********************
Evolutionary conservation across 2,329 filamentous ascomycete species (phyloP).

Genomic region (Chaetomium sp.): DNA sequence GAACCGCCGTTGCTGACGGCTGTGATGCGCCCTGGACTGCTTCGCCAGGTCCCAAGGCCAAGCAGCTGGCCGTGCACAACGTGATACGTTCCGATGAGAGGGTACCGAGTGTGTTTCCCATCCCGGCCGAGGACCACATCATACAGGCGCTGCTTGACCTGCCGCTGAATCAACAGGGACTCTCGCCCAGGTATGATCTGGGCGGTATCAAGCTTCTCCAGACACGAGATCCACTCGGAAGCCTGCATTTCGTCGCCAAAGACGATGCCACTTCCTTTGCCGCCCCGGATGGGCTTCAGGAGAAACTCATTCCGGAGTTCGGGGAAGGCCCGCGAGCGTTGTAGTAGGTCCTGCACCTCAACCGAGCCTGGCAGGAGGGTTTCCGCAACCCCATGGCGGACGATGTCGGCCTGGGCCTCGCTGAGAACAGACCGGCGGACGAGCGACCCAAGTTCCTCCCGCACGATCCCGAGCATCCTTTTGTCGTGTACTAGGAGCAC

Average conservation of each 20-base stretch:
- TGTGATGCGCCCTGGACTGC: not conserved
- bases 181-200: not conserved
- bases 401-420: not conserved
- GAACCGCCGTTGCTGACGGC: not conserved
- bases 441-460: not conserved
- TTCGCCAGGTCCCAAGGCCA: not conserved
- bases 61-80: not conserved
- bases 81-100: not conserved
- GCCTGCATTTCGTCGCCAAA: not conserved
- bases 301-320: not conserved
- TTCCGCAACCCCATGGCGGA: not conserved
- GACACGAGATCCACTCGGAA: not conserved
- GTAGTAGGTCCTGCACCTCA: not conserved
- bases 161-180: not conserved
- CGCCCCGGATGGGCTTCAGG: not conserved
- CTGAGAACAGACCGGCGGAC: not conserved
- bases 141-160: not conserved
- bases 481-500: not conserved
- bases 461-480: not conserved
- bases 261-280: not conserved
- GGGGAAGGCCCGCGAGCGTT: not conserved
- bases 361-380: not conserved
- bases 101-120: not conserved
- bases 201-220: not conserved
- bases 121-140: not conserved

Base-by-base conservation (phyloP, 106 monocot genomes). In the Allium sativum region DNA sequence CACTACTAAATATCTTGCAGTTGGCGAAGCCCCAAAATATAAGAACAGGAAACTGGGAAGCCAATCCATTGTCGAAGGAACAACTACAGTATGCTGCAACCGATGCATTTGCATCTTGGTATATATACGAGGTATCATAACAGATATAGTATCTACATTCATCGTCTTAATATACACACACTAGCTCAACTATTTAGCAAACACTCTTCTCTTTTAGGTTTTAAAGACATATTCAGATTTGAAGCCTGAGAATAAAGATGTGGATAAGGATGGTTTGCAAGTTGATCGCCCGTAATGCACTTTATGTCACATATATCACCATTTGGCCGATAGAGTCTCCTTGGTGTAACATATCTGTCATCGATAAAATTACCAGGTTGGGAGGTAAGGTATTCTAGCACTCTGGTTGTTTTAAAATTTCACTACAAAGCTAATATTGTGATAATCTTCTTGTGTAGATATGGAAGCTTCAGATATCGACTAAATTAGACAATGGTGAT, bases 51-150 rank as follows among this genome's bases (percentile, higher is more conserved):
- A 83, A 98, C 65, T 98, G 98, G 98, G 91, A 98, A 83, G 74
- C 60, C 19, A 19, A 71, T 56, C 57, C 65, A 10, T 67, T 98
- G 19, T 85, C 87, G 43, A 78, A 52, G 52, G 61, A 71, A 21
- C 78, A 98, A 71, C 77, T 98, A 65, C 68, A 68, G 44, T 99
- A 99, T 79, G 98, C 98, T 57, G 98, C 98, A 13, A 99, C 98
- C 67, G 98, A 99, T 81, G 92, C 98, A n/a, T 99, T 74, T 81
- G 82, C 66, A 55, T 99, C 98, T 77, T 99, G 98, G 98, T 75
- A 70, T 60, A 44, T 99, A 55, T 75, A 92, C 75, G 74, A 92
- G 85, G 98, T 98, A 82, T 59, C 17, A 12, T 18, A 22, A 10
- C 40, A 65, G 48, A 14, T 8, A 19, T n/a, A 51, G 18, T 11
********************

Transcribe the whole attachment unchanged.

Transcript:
Evolutionary conservation across 2,329 filamentous ascomycete species (phyloP).

Genomic region (Chaetomium sp.): DNA sequence GAACCGCCGTTGCTGACGGCTGTGATGCGCCCTGGACTGCTTCGCCAGGTCCCAAGGCCAAGCAGCTGGCCGTGCACAACGTGATACGTTCCGATGAGAGGGTACCGAGTGTGTTTCCCATCCCGGCCGAGGACCACATCATACAGGCGCTGCTTGACCTGCCGCTGAATCAACAGGGACTCTCGCCCAGGTATGATCTGGGCGGTATCAAGCTTCTCCAGACACGAGATCCACTCGGAAGCCTGCATTTCGTCGCCAAAGACGATGCCACTTCCTTTGCCGCCCCGGATGGGCTTCAGGAGAAACTCATTCCGGAGTTCGGGGAAGGCCCGCGAGCGTTGTAGTAGGTCCTGCACCTCAACCGAGCCTGGCAGGAGGGTTTCCGCAACCCCATGGCGGACGATGTCGGCCTGGGCCTCGCTGAGAACAGACCGGCGGACGAGCGACCCAAGTTCCTCCCGCACGATCCCGAGCATCCTTTTGTCGTGTACTAGGAGCAC

Average conservation of each 20-base stretch:
- TGTGATGCGCCCTGGACTGC: not conserved
- bases 181-200: not conserved
- bases 401-420: not conserved
- GAACCGCCGTTGCTGACGGC: not conserved
- bases 441-460: not conserved
- TTCGCCAGGTCCCAAGGCCA: not conserved
- bases 61-80: not conserved
- bases 81-100: not conserved
- GCCTGCATTTCGTCGCCAAA: not conserved
- bases 301-320: not conserved
- TTCCGCAACCCCATGGCGGA: not conserved
- GACACGAGATCCACTCGGAA: not conserved
- GTAGTAGGTCCTGCACCTCA: not conserved
- bases 161-180: not conserved
- CGCCCCGGATGGGCTTCAGG: not conserved
- CTGAGAACAGACCGGCGGAC: not conserved
- bases 141-160: not conserved
- bases 481-500: not conserved
- bases 461-480: not conserved
- bases 261-280: not conserved
- GGGGAAGGCCCGCGAGCGTT: not conserved
- bases 361-380: not conserved
- bases 101-120: not conserved
- bases 201-220: not conserved
- bases 121-140: not conserved

Base-by-base conservation (phyloP, 106 monocot genomes). In the Allium sativum region DNA sequence CACTACTAAATATCTTGCAGTTGGCGAAGCCCCAAAATATAAGAACAGGAAACTGGGAAGCCAATCCATTGTCGAAGGAACAACTACAGTATGCTGCAACCGATGCATTTGCATCTTGGTATATATACGAGGTATCATAACAGATATAGTATCTACATTCATCGTCTTAATATACACACACTAGCTCAACTATTTAGCAAACACTCTTCTCTTTTAGGTTTTAAAGACATATTCAGATTTGAAGCCTGAGAATAAAGATGTGGATAAGGATGGTTTGCAAGTTGATCGCCCGTAATGCACTTTATGTCACATATATCACCATTTGGCCGATAGAGTCTCCTTGGTGTAACATATCTGTCATCGATAAAATTACCAGGTTGGGAGGTAAGGTATTCTAGCACTCTGGTTGTTTTAAAATTTCACTACAAAGCTAATATTGTGATAATCTTCTTGTGTAGATATGGAAGCTTCAGATATCGACTAAATTAGACAATGGTGAT, bases 51-150 rank as follows among this genome's bases (percentile, higher is more conserved):
- A 83, A 98, C 65, T 98, G 98, G 98, G 91, A 98, A 83, G 74
- C 60, C 19, A 19, A 71, T 56, C 57, C 65, A 10, T 67, T 98
- G 19, T 85, C 87, G 43, A 78, A 52, G 52, G 61, A 71, A 21
- C 78, A 98, A 71, C 77, T 98, A 65, C 68, A 68, G 44, T 99
- A 99, T 79, G 98, C 98, T 57, G 98, C 98, A 13, A 99, C 98
- C 67, G 98, A 99, T 81, G 92, C 98, A n/a, T 99, T 74, T 81
- G 82, C 66, A 55, T 99, C 98, T 77, T 99, G 98, G 98, T 75
- A 70, T 60, A 44, T 99, A 55, T 75, A 92, C 75, G 74, A 92
- G 85, G 98, T 98, A 82, T 59, C 17, A 12, T 18, A 22, A 10
- C 40, A 65, G 48, A 14, T 8, A 19, T n/a, A 51, G 18, T 11